The serratus anterior is what I like to call the Bruce Lee punching muscle. Hold your arm straight out 90 degrees in front of you and imagine you are going to deliver Bruce’s famous 1-inch blow. The primary muscle you would use to do that is serratus anterior. This muscle stabilizes and rotates the shoulder blade upward during the glide/reach and pull through phases of swimming (1,4).
The subscapularis (no creative nickname for this one) is the muscle that internally rotates your arm. So, now imagine you were on the receiving end of that 1-inch punch and are now lying flat on your back with your arms out on either side and your elbows bent at 90 degrees (like cactus arms). The muscle required to lift your hand up off the floor while keeping your elbow on the floor in order to flip off the person who just punched you is subscapularis (subscap don’t take no crap). This muscle helps serratus anterior stabilize the shoulder blade, as well as internally rotates the arm during the pull through phase of swimming (1,4).
When these muscles fatigue, the pull of stronger muscles takes over and adversely affects the movement within the shoulder joint.
Shoulder hypermobility or instability
With fatigue of the serratus anterior and subscapularis, combined with muscle imbalances of over strengthened or tight pecs and lats, leading to potential fatigue of the rotator cuff, the shoulder joint becomes unstable. The golf ball is no longer sitting snuggly on the head of the tee, but is rolling around erratically with every swim stroke you take. It is now impinging tendons, placing stress on ligaments, and potentially tearing those structures due to repetitive abnormal joint mechanics. So the next logical question, is how can I prevent this? But first, lets look at some surprising factors that do and do not put you at risk for shoulder pain with swimming.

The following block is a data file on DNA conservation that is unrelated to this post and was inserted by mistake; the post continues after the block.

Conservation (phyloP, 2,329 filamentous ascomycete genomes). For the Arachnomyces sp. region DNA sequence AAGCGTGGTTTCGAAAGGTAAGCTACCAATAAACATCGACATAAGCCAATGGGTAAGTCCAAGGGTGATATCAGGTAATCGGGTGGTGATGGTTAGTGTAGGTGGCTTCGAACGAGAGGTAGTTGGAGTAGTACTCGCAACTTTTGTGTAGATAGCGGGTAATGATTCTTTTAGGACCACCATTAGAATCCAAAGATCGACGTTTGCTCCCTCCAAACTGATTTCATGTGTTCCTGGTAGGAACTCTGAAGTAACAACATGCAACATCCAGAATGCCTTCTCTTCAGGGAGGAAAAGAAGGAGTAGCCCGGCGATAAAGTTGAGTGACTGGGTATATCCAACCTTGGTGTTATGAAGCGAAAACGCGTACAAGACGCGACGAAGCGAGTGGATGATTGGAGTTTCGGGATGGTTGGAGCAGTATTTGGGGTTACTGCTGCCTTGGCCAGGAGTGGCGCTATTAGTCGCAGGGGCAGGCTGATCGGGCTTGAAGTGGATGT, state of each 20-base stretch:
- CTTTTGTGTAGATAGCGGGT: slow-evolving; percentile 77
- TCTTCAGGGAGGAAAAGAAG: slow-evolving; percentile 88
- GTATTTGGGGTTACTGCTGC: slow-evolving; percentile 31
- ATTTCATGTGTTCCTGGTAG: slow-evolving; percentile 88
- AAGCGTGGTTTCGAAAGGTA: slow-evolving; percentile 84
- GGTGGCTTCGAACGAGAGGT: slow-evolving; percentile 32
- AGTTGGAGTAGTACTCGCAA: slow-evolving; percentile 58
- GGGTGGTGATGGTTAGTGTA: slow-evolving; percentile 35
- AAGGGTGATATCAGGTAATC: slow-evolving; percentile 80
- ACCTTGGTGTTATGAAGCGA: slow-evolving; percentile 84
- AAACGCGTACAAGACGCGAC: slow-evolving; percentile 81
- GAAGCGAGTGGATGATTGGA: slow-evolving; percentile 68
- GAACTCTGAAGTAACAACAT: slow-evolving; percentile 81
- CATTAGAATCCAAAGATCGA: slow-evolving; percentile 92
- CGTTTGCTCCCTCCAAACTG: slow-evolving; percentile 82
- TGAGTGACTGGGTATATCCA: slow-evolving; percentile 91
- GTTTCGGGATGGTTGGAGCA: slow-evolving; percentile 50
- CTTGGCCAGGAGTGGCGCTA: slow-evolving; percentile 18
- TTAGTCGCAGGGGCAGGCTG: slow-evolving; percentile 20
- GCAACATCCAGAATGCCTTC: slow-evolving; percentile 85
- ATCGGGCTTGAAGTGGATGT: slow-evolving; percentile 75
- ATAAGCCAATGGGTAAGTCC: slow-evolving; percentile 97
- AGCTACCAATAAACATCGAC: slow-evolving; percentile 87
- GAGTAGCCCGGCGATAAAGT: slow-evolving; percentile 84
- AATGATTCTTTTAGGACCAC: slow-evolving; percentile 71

In a 2015 systematic review, Hill et al. evaluated the evidence for risk factors which may predispose swimmers to shoulder pain or injury. While this review found no high level of evidence supporting any particular risk factor, it did clarify risk factors of a moderate level and low level of certainty. Test your assumptions below regarding what puts you at risk for shoulder pain and injury.
Shoulder Injury Prevention in Swimrun
So, we know with moderate certainty that joint instability, decreased internal range of motion, swimming competitively, and a history of shoulder pain predispose you to experiencing shoulder pain when swimming. Of those four risk factors, two can be modified with exercises: range of motion and joint instability. And we also know some specific causes of joint instability: serratus anterior, subscapularis, and rotator cuff fatigue, as well as, muscle imbalances of the pecs and lats. Therefore, we recommend a few simple exercises that target these risk factors and specific muscle groups to help shoulder injury prevention in swimrun and ensure a long and happy swimrun journey.
References for further reading
- De Martino I, Rodeo S. The swimmer’s shoulder: Multidirectional instability. Curr Rev Musculoskelet Med. 2018;11(2):167-71.
- Matzkin E, et al. Swimmer’s shoulder: Painful shoulder in the competitive swimmer. J Am Acad Orthop Surg. 2016;24(8):527-36.
- Hill L, et al. Risk factors for shoulder pain and injury in swimmers: A critical systematic review. Phys Sports Med. 2015;43(4):412-20.
- Heinlein SA, Cosgarea AJ. Biomechanical considerations in the competitive swimmer’s shoulder. Sports Health. 2010;2(6):519-25.
Disclaimer: The material presented on the Swimrun Labs website is for educational and informational purposes only, and should not be used to replace the diagnosis or treatment provided by a healthcare professional. Please consult a qualified healthcare professional if you are experiencing pain during exercise.